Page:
New Electronics: Show and Tell

New navigational and communications devices provide techie options.

Double Duty
The newest player in the satellite communications market is TerreStar, which makes a hybrid device called Genus ($799), a smartphone that doubles as a satphone, which must be activated for voice and data through the AT&T network. To get satellite connectivity on top of AT&T cell service, you pay TerreStar $25 a month for service, plus 65 cents a minute for satellite calls and $5 a megabyte for data. Coverage in satellite mode extends 200 miles off the U.S. coast, but also into waters off Alaska, Puerto Rico and the Virgin Islands. Satellite calls are made using spot-beam technology and the biggest commercial communications satellite ever launched. Using the windows Mobile 6.5 operating system, Genus has the look of a contemporary smartphone and all the functionality that we expect. The TerreStar Genus supports tethering to a laptop in both cellular and satellite mode, though data transmissions are way slower in satellite mode and best for SMS texting. TerreStar Networks, 877-878-2701; www.terrestar.com

Nobeltec Meets Furuno
Nobeltec brings to market PC navigational software very different from its traditional product lines. TimeZero Trident ($1,250) looks and performs very much like MaxSea Time Zero, a sister company under Nobeltec's recent acquistion by Signet. In partnership with Signet, Furuno uses the TimeZero "chart engine" in its multifunction displays. As the name suggests, TimeZero Trident superlatives are speed (zooming and panning in "zero time"). The product also has an uncanny ability to render cartography in three dimensions. In fact, 3-D is Trident's "native environment," so switching back and forth between 2-D and 3-D is instantaneous. The PhotoFusion feature displays an "intelligent blend" of nautical charts, satellite photos and 3-D database. Nobeltec Inc., 800-946-2877; www.nobeltec.com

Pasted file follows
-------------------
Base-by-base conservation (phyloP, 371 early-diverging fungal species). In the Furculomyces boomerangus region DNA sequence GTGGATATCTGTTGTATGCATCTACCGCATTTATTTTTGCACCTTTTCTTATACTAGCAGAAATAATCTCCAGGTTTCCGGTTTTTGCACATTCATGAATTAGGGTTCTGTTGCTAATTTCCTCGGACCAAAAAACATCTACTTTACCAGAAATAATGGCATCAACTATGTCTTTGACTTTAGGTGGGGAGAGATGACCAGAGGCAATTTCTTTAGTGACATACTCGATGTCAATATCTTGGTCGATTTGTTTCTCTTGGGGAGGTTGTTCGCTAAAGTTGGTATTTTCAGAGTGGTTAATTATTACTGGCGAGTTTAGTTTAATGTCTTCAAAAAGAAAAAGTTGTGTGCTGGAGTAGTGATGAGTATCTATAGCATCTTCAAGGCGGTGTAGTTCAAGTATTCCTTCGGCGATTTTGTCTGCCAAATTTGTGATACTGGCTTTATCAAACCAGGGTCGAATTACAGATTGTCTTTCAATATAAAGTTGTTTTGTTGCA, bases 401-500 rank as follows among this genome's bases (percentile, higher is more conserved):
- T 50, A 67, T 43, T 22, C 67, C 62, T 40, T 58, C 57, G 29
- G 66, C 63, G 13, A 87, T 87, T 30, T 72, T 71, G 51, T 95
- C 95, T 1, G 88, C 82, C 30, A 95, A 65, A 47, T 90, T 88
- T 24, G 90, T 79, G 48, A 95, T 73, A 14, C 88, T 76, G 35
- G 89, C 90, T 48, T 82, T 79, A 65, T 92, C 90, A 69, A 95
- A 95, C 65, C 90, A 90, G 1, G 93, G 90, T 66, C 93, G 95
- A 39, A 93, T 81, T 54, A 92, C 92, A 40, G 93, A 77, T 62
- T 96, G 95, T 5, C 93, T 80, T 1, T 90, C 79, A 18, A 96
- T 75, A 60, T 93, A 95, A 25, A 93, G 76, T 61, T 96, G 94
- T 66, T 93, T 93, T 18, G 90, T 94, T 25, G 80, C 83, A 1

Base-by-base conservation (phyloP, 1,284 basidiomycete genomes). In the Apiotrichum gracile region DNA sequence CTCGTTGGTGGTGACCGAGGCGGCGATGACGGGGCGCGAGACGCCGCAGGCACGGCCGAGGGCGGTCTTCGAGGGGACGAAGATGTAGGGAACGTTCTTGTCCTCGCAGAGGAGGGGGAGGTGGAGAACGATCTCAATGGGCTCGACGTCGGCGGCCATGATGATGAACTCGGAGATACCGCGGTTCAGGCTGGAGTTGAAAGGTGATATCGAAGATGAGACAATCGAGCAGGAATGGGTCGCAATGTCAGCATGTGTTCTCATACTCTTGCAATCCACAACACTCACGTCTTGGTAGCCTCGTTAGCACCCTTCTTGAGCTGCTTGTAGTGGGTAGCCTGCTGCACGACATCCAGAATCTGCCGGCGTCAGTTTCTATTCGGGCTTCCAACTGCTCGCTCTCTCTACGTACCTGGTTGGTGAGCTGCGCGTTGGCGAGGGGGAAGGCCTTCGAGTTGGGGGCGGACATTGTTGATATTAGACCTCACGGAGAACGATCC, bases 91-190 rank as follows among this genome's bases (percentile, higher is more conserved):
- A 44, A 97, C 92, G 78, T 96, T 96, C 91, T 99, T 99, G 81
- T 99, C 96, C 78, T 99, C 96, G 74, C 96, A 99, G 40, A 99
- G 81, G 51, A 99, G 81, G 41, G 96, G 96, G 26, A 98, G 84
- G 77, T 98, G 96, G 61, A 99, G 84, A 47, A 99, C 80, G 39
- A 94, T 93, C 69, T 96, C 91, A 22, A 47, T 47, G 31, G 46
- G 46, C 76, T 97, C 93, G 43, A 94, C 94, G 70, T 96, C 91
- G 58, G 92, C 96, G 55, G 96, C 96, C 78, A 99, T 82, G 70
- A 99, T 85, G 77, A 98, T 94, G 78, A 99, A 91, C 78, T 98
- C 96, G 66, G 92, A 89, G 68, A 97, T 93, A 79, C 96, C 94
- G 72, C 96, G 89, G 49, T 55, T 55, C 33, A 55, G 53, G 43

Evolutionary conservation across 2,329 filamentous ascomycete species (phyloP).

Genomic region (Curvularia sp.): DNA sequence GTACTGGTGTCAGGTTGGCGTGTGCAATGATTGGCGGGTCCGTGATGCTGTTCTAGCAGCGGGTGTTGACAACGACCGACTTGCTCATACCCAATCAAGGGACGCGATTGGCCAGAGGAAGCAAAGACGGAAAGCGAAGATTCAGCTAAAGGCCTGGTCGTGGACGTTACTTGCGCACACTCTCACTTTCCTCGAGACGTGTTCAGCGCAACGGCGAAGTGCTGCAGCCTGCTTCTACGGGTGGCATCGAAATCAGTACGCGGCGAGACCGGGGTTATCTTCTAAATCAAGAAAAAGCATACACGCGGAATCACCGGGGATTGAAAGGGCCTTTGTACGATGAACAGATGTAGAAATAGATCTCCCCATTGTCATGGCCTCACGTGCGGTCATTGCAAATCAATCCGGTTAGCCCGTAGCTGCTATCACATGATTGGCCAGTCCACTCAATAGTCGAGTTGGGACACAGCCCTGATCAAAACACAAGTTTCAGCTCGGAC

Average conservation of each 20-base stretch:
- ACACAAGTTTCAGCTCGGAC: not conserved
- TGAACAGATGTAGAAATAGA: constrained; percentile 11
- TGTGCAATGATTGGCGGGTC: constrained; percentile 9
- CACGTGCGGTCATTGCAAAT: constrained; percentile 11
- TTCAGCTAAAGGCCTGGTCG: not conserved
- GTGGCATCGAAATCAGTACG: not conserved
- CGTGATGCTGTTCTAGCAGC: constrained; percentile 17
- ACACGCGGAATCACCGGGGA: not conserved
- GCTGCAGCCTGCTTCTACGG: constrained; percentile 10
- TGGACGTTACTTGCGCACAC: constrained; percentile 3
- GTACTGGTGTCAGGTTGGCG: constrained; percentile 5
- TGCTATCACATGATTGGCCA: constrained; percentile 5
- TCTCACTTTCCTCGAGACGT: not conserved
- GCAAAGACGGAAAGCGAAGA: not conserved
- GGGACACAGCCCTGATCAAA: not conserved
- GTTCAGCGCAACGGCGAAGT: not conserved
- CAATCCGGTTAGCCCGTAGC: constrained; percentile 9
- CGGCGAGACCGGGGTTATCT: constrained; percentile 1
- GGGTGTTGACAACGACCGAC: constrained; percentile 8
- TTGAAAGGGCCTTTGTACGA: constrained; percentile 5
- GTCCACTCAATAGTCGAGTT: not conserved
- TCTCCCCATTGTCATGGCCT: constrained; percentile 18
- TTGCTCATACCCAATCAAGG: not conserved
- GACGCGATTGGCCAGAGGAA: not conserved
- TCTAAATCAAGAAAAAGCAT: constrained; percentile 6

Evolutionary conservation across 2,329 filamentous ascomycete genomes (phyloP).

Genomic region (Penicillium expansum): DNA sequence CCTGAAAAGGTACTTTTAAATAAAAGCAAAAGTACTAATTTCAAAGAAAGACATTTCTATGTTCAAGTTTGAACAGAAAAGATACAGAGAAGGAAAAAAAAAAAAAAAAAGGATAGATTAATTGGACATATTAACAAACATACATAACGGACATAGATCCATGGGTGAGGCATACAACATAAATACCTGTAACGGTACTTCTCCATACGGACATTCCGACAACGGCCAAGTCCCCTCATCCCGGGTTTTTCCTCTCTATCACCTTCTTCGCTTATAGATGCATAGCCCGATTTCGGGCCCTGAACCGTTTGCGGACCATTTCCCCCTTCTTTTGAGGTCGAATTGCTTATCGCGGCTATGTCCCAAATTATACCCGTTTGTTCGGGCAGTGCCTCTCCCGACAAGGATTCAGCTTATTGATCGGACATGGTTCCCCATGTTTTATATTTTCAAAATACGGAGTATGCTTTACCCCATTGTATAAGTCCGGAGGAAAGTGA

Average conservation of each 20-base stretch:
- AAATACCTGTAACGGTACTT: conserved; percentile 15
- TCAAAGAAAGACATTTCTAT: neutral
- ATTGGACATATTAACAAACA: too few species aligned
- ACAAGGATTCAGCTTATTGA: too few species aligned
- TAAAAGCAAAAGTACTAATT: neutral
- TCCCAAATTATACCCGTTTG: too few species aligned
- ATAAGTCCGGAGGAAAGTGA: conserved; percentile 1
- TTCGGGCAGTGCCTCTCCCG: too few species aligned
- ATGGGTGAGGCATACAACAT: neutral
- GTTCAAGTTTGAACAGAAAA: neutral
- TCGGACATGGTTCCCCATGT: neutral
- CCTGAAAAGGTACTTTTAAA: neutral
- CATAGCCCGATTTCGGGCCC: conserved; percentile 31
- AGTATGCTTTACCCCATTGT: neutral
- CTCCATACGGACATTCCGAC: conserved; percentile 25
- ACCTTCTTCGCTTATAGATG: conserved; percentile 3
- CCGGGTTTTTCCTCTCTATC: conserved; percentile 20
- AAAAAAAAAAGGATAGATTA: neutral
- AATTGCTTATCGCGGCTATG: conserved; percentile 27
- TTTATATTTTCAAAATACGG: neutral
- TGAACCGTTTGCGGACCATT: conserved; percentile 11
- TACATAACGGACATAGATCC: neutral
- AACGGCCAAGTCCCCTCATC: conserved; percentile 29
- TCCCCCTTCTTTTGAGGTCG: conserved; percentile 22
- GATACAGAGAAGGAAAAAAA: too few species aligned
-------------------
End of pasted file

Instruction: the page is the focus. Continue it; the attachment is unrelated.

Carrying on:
VSAT For The Little Guy
KVH has taken VSAT communications technology and scaled it down to fit on smaller yachts. VSAT is one of two systems often considered for serious connectivity afloat; the other is called Fleet Broadband, which differs in terms of hardware costs, airtime costs and size of the antenna. KVH has essentially changed the game by introducing the TracPhone V3 ($16,995), with a 14½-inch dome, about the same size, and suitable in scale for boats as small as 30 feet. TracPhone V3 data rates are equivalent to cable modem speeds at home, with downloads of up to 2 megabytes per second on KVH's global mini-VSAT BroadbandSM service. Usage rates are very attractive — internet access and e-mail cost 99 cents per megabyte, while voice calls cost as little 49 cents per minute. This compares with airtime rates of well over $10 per megabyte from Fleet Broadband, even though VSAT passes data through up to 15 times faster. KVH, 401-847-3327; www.kvh.com